• Oil supplies are not endless. Ask a scientist. We, as a country consume more oil now than ever, and the earth isn't making more at a rate that can keep up. Simple mathematics dictate that we will, at the rate we're going, run out before we've had a chance to phase ourselves into a more viable long-term alternative. We do ourselves and our children a grave disservice by not acknowledging this.
  • It's only going to get worse. When the Exxon Valdez ran aground in the 80's, we sat shiva for months, thinking that this was surely as bad as it could ever get. But in light of this current BP nightmare, we're almost nostalgic for that bush-league whoopsie. We are going to pay the piper on this one for decades to come. It's fair to say that the reality, the full reality of this has not yet landed on our collective consciousness. And we cannot afford to tell ourselves "surely this is as bad as it can get", as if the gods themselves would surely intervene to prevent anything any worse in the future. It is our job to draw the line in the oil-soaked sand and say to the big oil companies "this far and no further".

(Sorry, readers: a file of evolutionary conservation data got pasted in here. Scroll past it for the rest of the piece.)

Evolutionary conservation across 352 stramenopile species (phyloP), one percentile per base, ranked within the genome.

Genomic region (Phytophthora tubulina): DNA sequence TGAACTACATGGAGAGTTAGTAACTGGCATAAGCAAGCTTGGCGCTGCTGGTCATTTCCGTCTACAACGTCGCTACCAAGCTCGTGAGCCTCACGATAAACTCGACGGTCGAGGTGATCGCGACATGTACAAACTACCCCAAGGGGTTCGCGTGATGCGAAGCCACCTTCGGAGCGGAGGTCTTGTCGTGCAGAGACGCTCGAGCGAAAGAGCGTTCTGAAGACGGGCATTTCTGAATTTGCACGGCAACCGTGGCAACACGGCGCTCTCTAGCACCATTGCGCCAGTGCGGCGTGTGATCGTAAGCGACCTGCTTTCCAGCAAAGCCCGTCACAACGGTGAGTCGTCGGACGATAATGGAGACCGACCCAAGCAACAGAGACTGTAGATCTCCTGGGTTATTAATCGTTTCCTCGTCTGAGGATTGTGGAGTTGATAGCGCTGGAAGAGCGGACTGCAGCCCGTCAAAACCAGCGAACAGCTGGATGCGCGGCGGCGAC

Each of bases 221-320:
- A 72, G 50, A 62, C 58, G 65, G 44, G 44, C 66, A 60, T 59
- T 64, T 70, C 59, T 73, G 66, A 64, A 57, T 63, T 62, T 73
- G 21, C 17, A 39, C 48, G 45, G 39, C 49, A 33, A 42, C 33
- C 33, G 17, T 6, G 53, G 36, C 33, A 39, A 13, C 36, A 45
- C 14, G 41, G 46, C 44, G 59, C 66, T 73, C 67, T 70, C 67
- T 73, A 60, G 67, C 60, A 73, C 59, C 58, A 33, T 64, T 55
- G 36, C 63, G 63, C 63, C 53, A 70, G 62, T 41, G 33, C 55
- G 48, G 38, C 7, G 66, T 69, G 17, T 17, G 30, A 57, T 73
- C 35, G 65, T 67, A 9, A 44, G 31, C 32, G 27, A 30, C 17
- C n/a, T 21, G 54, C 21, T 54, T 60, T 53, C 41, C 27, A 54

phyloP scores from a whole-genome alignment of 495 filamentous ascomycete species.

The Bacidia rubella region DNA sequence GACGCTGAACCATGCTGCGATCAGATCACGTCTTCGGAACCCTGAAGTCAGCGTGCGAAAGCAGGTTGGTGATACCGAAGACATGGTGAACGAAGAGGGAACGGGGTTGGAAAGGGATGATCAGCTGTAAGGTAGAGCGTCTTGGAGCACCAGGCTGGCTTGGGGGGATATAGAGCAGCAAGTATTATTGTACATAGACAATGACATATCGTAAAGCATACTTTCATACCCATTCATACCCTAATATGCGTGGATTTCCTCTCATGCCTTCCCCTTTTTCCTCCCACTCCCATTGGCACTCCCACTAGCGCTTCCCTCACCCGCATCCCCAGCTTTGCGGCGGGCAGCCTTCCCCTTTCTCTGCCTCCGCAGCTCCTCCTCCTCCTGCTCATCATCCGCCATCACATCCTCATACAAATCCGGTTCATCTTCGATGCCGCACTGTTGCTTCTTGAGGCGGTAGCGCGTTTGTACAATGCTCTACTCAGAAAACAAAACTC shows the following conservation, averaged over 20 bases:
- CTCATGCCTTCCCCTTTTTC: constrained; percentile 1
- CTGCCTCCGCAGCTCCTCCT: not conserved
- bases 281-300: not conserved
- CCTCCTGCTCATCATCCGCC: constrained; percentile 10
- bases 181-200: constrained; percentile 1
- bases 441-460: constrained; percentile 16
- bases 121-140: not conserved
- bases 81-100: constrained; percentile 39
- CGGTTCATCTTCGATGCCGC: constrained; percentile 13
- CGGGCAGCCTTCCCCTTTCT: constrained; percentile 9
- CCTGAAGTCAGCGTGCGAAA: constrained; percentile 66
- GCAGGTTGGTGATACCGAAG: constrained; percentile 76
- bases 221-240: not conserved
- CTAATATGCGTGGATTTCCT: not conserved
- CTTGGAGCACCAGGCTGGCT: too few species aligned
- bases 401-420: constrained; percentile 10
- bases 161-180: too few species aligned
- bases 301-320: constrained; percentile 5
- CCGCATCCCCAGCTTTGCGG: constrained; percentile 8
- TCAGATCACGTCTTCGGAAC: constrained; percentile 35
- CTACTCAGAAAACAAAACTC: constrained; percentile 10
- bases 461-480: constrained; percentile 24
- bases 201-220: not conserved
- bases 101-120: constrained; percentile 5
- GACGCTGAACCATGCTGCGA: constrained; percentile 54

So to the American auto makers, please understand I am on your side here. I want you to succeed. I hate the thought of you sending your executives back to Washington (in your private jets) to ask for yet another bailout. You want to compete globally? You want to win back the hearts (and loyalty) of the American car-buying public? Acknowledge that our oil supplies are not infinite, and we're being pretty poor stewards of what little we have. We, the buying public, will always love that Detroit gave birth to the throaty "vroom" of the V8, and gave the world the Mustangs, the Corvettes, and the GTOs. But the rules of the game have shifted, and this is no time to wax nostalgic. Start dedicating yourselves to cranking out, en masse, fuel-efficient cars, hybrids, and other vehicles designed to take both the environment and the economy seriously. Maybe when we get the Gulf mopped up and the economy rebounds, we can talk about the possibility of making more useless money pit cars like the Humvee. But now, in light of the Gulf and my wallet, it's just in poor taste.